To whom does the past belong?
Historic landscapes around the world, once virtually littered with archeological treasures, are being looted at an alarming rate, particularly in the American Southwest. Do these artifacts belong to those who find them, to museums, or to the past? Craig Childs, in his book “Finders Keepers,” argues that these artifacts might be best left where they lie, unless the only way to protect them is in a museum. Even then, he scrutinizes museums methods of acquiring and storing these artifacts. He relates stories of how unscrupulous museum directors knowingly turn a blind eye to the questionable provenance of an item and worse yet, of so poorly storing these items that they may eventually rot away in storage spaces.
While Childs uses examples of artifact looting from around the world, he concentrates the story in his own backyard- the Four Corners region of the Southwest, centering on Blanding, Utah. Having worked with and interviewed many of the people involved in digging up and selling archeological artifacts, he tells the story of how many of these people were caught and prosecuted by the Federal Government, and how many of them don’t see a problem with selling these artifacts for personal gain, while others committed suicide rather than be prosecuted.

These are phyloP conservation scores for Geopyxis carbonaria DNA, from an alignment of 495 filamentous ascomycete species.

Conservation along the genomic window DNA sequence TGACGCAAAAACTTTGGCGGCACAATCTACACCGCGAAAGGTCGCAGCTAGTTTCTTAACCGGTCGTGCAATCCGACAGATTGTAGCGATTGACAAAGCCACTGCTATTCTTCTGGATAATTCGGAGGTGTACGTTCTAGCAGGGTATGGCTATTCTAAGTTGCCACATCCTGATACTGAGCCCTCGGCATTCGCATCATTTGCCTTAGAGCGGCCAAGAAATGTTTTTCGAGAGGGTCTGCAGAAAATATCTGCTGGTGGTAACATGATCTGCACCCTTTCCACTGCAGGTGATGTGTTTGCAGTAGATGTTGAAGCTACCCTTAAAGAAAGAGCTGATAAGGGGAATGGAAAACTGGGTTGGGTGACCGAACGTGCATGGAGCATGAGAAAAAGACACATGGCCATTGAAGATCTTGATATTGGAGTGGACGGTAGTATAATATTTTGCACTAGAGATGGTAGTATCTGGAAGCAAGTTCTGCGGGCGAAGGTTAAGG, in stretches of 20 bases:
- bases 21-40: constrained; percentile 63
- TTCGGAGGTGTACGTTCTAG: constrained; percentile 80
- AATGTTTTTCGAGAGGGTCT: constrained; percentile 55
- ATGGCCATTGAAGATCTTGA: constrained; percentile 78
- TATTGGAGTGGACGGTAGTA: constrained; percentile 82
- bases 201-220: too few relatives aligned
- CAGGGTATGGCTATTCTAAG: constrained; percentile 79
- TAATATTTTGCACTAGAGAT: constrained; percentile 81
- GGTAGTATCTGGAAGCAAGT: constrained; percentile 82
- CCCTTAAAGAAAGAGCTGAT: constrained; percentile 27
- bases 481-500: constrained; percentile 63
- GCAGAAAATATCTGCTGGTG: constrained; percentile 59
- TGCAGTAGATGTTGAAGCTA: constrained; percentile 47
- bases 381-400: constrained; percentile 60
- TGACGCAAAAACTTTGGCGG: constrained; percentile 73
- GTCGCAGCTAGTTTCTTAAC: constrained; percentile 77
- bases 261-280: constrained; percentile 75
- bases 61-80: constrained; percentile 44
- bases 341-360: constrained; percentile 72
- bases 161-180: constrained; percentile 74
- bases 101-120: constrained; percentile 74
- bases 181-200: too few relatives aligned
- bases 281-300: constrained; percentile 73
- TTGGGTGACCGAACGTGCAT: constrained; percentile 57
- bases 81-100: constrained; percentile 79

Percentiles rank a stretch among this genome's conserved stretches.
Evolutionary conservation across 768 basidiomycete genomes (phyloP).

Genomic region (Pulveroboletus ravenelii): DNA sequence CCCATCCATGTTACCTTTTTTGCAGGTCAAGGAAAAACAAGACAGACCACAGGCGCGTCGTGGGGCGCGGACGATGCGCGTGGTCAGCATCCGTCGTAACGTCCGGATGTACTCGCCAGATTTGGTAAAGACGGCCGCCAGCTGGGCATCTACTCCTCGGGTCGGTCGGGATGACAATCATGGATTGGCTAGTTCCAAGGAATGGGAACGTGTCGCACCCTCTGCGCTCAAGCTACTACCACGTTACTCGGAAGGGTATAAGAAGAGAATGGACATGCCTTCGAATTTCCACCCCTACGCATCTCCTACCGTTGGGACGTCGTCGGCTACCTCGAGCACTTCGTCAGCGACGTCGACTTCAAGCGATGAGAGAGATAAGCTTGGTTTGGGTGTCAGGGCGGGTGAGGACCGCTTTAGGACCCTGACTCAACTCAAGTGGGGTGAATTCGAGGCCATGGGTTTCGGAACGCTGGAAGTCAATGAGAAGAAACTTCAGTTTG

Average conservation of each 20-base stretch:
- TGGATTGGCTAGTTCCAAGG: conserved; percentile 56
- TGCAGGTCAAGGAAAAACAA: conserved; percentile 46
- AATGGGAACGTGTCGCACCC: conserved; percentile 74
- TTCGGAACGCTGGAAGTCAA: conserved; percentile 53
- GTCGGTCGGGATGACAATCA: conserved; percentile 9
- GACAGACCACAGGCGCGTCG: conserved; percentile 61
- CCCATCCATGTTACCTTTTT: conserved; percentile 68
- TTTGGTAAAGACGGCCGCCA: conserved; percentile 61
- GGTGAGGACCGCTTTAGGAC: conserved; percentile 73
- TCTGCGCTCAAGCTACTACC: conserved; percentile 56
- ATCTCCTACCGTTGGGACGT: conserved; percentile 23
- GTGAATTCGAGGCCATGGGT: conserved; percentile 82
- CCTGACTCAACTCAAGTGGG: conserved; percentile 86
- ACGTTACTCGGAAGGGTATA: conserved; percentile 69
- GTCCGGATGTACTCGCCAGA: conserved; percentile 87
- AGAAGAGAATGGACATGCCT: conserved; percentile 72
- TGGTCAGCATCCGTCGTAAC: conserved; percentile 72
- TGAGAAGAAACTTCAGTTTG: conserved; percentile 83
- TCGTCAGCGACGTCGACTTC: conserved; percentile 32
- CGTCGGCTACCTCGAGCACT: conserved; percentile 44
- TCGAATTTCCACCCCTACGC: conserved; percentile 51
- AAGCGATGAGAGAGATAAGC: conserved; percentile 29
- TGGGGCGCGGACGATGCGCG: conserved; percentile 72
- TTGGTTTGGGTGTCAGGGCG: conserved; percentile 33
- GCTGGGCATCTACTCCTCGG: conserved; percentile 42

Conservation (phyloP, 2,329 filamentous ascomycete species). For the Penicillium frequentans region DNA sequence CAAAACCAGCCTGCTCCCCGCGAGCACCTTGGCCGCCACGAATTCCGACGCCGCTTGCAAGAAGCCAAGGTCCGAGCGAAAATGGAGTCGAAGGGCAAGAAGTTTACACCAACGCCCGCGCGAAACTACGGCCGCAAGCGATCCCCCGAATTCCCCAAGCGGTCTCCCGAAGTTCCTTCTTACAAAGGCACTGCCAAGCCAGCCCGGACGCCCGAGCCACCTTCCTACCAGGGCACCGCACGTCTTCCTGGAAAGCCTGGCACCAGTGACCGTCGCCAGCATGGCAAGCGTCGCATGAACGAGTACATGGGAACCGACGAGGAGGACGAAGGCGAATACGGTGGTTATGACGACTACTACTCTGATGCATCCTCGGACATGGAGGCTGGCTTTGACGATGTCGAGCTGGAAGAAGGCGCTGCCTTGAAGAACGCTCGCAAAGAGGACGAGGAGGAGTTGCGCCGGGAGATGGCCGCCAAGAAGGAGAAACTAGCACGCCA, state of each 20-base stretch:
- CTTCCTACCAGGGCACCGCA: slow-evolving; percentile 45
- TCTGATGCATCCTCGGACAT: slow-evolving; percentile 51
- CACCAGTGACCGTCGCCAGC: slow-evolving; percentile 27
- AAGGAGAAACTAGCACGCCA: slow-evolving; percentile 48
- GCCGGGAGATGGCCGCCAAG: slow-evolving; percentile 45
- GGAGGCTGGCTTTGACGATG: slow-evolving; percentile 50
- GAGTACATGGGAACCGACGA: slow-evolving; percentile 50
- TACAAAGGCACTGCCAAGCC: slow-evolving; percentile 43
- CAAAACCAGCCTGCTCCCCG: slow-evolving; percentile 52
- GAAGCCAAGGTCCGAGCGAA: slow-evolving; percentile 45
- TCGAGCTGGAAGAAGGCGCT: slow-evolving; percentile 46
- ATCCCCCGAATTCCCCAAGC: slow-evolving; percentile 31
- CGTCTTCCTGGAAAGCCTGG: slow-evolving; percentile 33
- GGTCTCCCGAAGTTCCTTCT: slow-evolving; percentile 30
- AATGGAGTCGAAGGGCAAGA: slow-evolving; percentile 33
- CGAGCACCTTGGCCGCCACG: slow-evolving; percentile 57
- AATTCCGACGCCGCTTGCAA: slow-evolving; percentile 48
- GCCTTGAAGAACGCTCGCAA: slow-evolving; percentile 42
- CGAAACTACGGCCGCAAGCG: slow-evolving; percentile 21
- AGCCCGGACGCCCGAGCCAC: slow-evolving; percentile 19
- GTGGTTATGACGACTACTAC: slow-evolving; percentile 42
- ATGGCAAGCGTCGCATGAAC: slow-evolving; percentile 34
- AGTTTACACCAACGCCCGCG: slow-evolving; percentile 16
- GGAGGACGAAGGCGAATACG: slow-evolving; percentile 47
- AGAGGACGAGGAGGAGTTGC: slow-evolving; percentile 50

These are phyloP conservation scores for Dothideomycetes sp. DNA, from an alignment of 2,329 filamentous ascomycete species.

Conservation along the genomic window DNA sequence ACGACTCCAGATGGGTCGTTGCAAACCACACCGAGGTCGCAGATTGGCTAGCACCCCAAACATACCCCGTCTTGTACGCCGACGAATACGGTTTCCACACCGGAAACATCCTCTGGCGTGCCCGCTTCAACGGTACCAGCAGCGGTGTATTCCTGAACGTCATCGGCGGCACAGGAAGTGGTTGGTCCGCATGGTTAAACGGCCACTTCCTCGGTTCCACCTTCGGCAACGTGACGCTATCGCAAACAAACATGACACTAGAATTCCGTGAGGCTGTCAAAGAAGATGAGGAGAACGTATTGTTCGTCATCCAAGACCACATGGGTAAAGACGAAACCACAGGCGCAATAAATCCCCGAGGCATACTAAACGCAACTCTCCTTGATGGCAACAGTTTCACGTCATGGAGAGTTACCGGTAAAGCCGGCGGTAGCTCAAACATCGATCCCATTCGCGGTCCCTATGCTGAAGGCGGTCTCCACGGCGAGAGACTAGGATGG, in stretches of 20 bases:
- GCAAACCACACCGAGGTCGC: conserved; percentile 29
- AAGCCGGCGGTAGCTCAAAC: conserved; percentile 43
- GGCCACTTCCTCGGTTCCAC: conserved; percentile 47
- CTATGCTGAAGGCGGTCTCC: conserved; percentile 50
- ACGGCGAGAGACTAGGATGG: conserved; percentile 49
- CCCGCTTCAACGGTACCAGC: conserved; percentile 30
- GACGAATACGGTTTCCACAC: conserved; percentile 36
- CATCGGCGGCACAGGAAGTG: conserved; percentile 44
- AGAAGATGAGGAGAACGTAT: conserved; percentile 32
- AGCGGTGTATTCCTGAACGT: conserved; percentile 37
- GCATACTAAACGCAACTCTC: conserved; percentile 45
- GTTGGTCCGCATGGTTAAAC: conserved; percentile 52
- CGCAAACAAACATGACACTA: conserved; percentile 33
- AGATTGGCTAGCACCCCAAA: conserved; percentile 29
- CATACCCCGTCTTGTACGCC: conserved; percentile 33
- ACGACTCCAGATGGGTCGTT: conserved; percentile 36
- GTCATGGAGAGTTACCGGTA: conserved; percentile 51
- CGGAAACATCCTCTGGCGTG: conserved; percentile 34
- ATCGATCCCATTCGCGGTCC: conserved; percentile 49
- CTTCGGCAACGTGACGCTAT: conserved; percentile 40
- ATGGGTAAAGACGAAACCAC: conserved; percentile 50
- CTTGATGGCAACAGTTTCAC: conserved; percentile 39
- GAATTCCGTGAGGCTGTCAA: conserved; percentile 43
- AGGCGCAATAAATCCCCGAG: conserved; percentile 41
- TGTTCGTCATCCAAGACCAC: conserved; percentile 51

Childs addresses the issues of archeology, looting, museums and Native American tribal rights with a thoughtful and respectful approach, giving you his thoughts, while acknowledging that he doesn’t hold all of the answers.
“Finders Keepers” is a fascinating, true story of history, archeology, passion and greed.
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